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Volutella blight. Causal Agent

Volutella pachysandrae, V. pachysandricola 






Early symptoms include circular or irregular spots on the leaves. As the disease progresses, the spots enlarge and often have a "bulls-eye" appearance. Frequently, the entire leaf turns brown and drops off. If the disease is severe, the stems often develop elongated cankers which girdle the stem and can result in blighting (wilts and turns brown) of the entire shoot. Under humid conditions, the blighted leaves may have a peach-orange tint due to the pathogen's spores. The spores can be blown or splash to new leaves and spread the infection. 



Close up of volutella blight. Volutella leaf blight can be managed with a combination of cultural and chemical methods. To be most effective, it is recommended that growers work in the plantings when the plants are dry to reduce spread of the disease.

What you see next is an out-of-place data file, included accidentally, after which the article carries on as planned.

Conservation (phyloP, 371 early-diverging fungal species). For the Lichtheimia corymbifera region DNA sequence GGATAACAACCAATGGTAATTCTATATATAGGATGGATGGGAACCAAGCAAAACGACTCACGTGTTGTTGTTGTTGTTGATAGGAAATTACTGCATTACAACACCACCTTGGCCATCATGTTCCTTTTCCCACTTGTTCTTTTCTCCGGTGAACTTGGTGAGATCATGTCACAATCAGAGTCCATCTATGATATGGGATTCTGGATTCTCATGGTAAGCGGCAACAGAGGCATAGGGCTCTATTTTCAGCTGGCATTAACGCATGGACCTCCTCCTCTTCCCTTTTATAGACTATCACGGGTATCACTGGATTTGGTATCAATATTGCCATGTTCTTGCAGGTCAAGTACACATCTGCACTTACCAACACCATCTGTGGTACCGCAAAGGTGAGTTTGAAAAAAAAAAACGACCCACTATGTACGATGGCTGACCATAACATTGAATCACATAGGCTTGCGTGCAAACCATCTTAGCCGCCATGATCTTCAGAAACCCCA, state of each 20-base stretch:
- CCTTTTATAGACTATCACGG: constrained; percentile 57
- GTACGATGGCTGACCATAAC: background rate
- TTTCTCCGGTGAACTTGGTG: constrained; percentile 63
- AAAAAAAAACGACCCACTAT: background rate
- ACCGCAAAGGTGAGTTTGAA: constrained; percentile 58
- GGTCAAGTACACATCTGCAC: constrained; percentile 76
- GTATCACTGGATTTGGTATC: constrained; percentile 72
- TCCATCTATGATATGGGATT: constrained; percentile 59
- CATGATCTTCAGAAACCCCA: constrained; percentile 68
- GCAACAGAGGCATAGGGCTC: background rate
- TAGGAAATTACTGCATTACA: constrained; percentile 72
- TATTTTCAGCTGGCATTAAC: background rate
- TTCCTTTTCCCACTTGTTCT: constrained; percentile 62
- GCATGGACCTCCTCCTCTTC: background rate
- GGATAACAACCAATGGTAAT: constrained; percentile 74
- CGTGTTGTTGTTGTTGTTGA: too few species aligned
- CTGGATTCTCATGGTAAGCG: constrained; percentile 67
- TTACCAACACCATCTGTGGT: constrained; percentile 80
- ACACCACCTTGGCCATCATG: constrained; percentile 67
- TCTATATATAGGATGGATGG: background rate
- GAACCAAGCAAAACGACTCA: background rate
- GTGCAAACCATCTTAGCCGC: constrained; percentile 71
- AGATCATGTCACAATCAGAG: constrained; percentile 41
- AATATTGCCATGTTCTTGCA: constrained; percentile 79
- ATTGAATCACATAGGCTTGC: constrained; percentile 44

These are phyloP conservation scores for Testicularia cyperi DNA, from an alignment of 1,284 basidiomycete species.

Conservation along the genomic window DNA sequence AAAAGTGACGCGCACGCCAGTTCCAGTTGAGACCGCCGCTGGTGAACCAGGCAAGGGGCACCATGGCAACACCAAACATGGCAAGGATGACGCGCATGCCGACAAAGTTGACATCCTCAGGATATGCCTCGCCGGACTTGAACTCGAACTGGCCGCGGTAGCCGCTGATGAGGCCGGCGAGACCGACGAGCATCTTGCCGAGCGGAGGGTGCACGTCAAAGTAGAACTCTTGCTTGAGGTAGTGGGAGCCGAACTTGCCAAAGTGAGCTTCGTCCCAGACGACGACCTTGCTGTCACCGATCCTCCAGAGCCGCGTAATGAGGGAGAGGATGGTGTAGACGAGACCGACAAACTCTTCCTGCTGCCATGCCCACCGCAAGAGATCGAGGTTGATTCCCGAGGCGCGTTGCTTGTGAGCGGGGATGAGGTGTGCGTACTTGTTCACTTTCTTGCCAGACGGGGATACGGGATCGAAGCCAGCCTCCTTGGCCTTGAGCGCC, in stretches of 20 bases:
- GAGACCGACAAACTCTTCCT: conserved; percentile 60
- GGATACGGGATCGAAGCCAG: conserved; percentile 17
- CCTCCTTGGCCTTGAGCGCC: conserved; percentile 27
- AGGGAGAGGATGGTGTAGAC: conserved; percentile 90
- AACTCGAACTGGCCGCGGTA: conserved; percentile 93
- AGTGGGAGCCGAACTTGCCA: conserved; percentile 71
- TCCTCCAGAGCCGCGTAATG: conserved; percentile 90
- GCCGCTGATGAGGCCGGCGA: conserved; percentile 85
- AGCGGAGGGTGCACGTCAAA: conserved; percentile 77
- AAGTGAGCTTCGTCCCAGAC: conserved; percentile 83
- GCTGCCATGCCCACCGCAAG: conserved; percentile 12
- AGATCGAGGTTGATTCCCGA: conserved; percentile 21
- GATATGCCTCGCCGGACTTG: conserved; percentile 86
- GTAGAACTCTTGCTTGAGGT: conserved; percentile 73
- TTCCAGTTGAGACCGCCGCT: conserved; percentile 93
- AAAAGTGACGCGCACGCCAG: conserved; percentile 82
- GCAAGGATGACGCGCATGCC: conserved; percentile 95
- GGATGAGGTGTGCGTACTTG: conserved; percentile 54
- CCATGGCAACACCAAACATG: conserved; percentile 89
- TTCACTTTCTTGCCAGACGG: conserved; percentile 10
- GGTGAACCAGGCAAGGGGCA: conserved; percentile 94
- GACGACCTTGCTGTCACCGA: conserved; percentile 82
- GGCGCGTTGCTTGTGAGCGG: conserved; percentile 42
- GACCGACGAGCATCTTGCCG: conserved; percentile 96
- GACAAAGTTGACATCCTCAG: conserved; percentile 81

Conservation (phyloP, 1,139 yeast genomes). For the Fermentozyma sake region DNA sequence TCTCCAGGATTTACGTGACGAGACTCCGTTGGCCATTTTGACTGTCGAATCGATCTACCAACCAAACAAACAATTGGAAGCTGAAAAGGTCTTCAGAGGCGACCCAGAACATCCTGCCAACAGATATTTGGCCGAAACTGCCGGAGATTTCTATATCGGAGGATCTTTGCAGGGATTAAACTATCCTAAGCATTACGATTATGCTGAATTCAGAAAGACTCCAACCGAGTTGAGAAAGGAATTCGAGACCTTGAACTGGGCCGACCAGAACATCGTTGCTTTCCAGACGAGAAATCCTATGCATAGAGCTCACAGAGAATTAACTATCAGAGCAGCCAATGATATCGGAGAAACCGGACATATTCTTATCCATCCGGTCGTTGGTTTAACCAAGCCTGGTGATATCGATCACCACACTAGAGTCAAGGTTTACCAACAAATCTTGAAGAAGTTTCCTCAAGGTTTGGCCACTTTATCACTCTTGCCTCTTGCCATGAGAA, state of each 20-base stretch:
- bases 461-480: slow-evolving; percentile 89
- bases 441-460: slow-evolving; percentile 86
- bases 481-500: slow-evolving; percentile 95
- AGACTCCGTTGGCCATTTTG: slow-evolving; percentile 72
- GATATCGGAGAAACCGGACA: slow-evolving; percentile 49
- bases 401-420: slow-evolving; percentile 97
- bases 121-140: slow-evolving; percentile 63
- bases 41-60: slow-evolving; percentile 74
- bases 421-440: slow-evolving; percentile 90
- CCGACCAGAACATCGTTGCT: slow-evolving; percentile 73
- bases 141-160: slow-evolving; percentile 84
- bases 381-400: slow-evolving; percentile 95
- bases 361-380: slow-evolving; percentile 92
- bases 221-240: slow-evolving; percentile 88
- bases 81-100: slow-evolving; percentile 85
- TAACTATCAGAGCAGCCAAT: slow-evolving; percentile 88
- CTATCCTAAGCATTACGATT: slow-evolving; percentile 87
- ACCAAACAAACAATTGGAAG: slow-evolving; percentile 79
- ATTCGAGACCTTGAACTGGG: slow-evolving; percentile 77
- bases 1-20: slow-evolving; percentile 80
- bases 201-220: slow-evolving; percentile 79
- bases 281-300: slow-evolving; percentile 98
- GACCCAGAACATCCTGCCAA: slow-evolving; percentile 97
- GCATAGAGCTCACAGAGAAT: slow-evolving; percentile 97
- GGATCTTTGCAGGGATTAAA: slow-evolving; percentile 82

Severely infected plants and fallen leaves should be removed and discarded (not composted). Blighted shoots should be removed by pruning and discarded. Care should be taken to disinfest pruning tools in a disinfectant (such as 10% bleach) between plants to limit spreading the disease.


Overhead watering should be avoided or limited to late morning. This will decrease the period of leaf wetness since the leaves will dry quickest during this time of the day. Plantings in the ground should be thinned by pruning to increase air circulation and to promote drying of the leaves and stems. If the plants are in containers, the pots should be more widely spaced to increase air movement between plants.


Plants that are weak or under stress are more susceptible to Volutella leaf blight. Possible stress factors include inadequate light, drought, winter injury or poor nutrition.


Even after cultural control methods are employed, it is often necessary to use fungicides to control Volutella leaf blight. Please contact your local county extension office for current fungicide recommendations. 

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